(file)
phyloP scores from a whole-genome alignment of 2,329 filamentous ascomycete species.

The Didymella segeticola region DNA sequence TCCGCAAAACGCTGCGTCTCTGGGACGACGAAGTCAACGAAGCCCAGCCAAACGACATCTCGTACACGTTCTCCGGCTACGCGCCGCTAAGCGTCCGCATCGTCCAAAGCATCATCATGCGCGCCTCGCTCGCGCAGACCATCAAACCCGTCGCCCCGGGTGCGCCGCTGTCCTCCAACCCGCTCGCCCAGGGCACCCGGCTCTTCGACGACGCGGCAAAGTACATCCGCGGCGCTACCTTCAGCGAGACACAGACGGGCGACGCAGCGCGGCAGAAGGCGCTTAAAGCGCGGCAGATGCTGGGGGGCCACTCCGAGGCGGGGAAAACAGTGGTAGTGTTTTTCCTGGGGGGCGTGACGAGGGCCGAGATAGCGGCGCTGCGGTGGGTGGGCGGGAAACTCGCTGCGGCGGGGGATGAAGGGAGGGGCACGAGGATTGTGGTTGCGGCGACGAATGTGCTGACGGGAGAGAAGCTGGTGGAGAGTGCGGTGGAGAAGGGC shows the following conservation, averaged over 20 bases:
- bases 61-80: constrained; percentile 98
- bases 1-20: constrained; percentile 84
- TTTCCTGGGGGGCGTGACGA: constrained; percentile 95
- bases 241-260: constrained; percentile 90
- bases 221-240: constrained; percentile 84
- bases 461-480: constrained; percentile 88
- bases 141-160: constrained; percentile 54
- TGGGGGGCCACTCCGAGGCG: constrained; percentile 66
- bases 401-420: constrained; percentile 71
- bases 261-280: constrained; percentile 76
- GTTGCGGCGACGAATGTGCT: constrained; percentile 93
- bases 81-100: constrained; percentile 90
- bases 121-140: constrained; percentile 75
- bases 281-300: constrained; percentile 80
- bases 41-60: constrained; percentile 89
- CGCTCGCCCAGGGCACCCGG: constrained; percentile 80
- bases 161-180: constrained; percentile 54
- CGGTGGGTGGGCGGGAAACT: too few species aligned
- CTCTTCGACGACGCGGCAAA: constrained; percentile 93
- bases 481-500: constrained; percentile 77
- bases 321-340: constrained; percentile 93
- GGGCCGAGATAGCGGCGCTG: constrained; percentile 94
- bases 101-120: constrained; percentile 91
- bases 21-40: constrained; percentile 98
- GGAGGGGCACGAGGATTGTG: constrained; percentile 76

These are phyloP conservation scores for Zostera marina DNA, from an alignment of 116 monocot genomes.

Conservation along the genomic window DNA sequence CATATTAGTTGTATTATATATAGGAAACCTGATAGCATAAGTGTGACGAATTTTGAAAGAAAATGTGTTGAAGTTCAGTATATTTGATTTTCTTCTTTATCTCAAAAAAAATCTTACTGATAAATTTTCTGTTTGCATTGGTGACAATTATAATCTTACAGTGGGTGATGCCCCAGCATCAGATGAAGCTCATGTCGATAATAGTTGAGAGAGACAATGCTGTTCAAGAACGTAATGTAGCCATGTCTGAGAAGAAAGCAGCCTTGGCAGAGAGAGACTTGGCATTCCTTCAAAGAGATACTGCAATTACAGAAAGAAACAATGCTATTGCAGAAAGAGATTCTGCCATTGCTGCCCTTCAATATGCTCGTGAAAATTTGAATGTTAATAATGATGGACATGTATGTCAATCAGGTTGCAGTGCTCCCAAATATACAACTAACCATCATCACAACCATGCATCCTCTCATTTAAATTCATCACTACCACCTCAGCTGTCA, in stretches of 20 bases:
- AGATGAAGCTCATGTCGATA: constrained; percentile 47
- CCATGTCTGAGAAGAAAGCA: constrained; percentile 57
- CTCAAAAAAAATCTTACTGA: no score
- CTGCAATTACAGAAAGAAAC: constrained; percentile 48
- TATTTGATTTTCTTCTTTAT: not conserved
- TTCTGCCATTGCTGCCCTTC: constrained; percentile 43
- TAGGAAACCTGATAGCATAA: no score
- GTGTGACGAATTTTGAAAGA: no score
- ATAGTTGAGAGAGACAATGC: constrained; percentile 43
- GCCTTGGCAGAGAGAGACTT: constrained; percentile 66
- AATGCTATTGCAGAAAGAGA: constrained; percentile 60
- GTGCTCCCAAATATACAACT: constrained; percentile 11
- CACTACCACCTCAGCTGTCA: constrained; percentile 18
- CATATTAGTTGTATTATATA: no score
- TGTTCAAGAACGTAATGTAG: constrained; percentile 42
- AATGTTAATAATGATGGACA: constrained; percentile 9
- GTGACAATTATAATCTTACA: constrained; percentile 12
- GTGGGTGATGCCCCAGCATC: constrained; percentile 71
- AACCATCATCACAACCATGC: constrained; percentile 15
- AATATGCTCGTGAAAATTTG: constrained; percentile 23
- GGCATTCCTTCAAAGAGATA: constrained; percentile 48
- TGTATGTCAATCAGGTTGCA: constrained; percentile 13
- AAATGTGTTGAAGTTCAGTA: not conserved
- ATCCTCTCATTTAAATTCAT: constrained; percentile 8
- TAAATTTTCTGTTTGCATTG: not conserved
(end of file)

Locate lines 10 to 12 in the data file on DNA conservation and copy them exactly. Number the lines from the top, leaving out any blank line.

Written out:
- TGGGGGGCCACTCCGAGGCG: constrained; percentile 66
- bases 401-420: constrained; percentile 71
- bases 261-280: constrained; percentile 76